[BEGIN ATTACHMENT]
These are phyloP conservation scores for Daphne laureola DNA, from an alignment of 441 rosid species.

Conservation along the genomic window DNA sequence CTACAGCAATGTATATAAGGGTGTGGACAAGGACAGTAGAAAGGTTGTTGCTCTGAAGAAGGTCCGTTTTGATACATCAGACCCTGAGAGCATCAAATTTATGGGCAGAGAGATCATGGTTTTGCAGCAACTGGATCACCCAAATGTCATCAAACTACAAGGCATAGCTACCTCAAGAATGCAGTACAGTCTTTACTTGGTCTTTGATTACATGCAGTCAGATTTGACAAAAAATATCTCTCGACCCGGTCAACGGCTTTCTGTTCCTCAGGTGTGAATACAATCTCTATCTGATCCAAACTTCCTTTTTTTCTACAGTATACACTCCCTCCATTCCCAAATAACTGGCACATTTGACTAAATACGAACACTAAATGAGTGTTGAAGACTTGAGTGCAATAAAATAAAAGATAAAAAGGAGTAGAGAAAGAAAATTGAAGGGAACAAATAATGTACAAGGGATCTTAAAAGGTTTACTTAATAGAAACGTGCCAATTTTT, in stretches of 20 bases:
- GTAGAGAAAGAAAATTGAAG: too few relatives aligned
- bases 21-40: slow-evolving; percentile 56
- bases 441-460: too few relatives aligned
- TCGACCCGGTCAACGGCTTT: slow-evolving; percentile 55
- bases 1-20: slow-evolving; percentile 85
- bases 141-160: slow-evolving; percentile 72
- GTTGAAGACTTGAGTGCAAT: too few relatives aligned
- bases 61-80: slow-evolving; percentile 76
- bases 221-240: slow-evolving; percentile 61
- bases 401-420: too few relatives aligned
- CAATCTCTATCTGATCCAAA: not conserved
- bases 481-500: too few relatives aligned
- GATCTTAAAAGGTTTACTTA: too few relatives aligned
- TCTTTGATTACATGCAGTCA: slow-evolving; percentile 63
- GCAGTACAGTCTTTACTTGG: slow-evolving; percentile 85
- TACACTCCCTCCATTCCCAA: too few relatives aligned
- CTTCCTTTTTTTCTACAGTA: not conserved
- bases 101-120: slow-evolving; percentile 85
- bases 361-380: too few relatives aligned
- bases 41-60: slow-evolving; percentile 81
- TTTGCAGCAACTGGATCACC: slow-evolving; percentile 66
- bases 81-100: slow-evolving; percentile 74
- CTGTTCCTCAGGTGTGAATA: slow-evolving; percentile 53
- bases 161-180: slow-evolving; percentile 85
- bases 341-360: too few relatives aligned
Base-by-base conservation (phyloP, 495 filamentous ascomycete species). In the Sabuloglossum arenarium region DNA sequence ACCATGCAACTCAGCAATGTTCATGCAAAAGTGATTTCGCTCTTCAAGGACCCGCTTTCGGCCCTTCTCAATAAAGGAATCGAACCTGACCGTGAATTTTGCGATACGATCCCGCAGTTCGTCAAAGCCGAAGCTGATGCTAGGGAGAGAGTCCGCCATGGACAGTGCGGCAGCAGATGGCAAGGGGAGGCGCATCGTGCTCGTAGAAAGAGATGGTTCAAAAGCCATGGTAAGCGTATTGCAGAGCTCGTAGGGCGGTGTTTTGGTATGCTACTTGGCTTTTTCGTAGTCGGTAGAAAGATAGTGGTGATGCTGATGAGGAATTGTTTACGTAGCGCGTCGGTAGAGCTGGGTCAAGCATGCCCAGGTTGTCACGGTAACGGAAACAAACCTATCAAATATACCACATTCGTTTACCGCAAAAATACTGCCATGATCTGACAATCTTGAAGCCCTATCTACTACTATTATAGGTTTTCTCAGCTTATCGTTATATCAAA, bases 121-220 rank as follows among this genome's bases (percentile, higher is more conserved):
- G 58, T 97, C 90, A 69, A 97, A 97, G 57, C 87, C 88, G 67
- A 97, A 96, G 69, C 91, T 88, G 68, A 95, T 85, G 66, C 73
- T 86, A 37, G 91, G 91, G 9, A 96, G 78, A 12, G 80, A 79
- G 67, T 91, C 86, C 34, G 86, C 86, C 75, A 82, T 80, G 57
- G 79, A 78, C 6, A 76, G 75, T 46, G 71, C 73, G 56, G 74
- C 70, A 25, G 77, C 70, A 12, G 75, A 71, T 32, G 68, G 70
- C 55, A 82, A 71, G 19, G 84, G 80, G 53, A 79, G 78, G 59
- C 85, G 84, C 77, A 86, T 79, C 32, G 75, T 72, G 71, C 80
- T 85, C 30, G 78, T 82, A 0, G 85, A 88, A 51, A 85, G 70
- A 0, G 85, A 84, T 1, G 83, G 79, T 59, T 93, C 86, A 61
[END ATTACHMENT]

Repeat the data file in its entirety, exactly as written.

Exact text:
These are phyloP conservation scores for Daphne laureola DNA, from an alignment of 441 rosid species.

Conservation along the genomic window DNA sequence CTACAGCAATGTATATAAGGGTGTGGACAAGGACAGTAGAAAGGTTGTTGCTCTGAAGAAGGTCCGTTTTGATACATCAGACCCTGAGAGCATCAAATTTATGGGCAGAGAGATCATGGTTTTGCAGCAACTGGATCACCCAAATGTCATCAAACTACAAGGCATAGCTACCTCAAGAATGCAGTACAGTCTTTACTTGGTCTTTGATTACATGCAGTCAGATTTGACAAAAAATATCTCTCGACCCGGTCAACGGCTTTCTGTTCCTCAGGTGTGAATACAATCTCTATCTGATCCAAACTTCCTTTTTTTCTACAGTATACACTCCCTCCATTCCCAAATAACTGGCACATTTGACTAAATACGAACACTAAATGAGTGTTGAAGACTTGAGTGCAATAAAATAAAAGATAAAAAGGAGTAGAGAAAGAAAATTGAAGGGAACAAATAATGTACAAGGGATCTTAAAAGGTTTACTTAATAGAAACGTGCCAATTTTT, in stretches of 20 bases:
- GTAGAGAAAGAAAATTGAAG: too few relatives aligned
- bases 21-40: slow-evolving; percentile 56
- bases 441-460: too few relatives aligned
- TCGACCCGGTCAACGGCTTT: slow-evolving; percentile 55
- bases 1-20: slow-evolving; percentile 85
- bases 141-160: slow-evolving; percentile 72
- GTTGAAGACTTGAGTGCAAT: too few relatives aligned
- bases 61-80: slow-evolving; percentile 76
- bases 221-240: slow-evolving; percentile 61
- bases 401-420: too few relatives aligned
- CAATCTCTATCTGATCCAAA: not conserved
- bases 481-500: too few relatives aligned
- GATCTTAAAAGGTTTACTTA: too few relatives aligned
- TCTTTGATTACATGCAGTCA: slow-evolving; percentile 63
- GCAGTACAGTCTTTACTTGG: slow-evolving; percentile 85
- TACACTCCCTCCATTCCCAA: too few relatives aligned
- CTTCCTTTTTTTCTACAGTA: not conserved
- bases 101-120: slow-evolving; percentile 85
- bases 361-380: too few relatives aligned
- bases 41-60: slow-evolving; percentile 81
- TTTGCAGCAACTGGATCACC: slow-evolving; percentile 66
- bases 81-100: slow-evolving; percentile 74
- CTGTTCCTCAGGTGTGAATA: slow-evolving; percentile 53
- bases 161-180: slow-evolving; percentile 85
- bases 341-360: too few relatives aligned
Base-by-base conservation (phyloP, 495 filamentous ascomycete species). In the Sabuloglossum arenarium region DNA sequence ACCATGCAACTCAGCAATGTTCATGCAAAAGTGATTTCGCTCTTCAAGGACCCGCTTTCGGCCCTTCTCAATAAAGGAATCGAACCTGACCGTGAATTTTGCGATACGATCCCGCAGTTCGTCAAAGCCGAAGCTGATGCTAGGGAGAGAGTCCGCCATGGACAGTGCGGCAGCAGATGGCAAGGGGAGGCGCATCGTGCTCGTAGAAAGAGATGGTTCAAAAGCCATGGTAAGCGTATTGCAGAGCTCGTAGGGCGGTGTTTTGGTATGCTACTTGGCTTTTTCGTAGTCGGTAGAAAGATAGTGGTGATGCTGATGAGGAATTGTTTACGTAGCGCGTCGGTAGAGCTGGGTCAAGCATGCCCAGGTTGTCACGGTAACGGAAACAAACCTATCAAATATACCACATTCGTTTACCGCAAAAATACTGCCATGATCTGACAATCTTGAAGCCCTATCTACTACTATTATAGGTTTTCTCAGCTTATCGTTATATCAAA, bases 121-220 rank as follows among this genome's bases (percentile, higher is more conserved):
- G 58, T 97, C 90, A 69, A 97, A 97, G 57, C 87, C 88, G 67
- A 97, A 96, G 69, C 91, T 88, G 68, A 95, T 85, G 66, C 73
- T 86, A 37, G 91, G 91, G 9, A 96, G 78, A 12, G 80, A 79
- G 67, T 91, C 86, C 34, G 86, C 86, C 75, A 82, T 80, G 57
- G 79, A 78, C 6, A 76, G 75, T 46, G 71, C 73, G 56, G 74
- C 70, A 25, G 77, C 70, A 12, G 75, A 71, T 32, G 68, G 70
- C 55, A 82, A 71, G 19, G 84, G 80, G 53, A 79, G 78, G 59
- C 85, G 84, C 77, A 86, T 79, C 32, G 75, T 72, G 71, C 80
- T 85, C 30, G 78, T 82, A 0, G 85, A 88, A 51, A 85, G 70
- A 0, G 85, A 84, T 1, G 83, G 79, T 59, T 93, C 86, A 61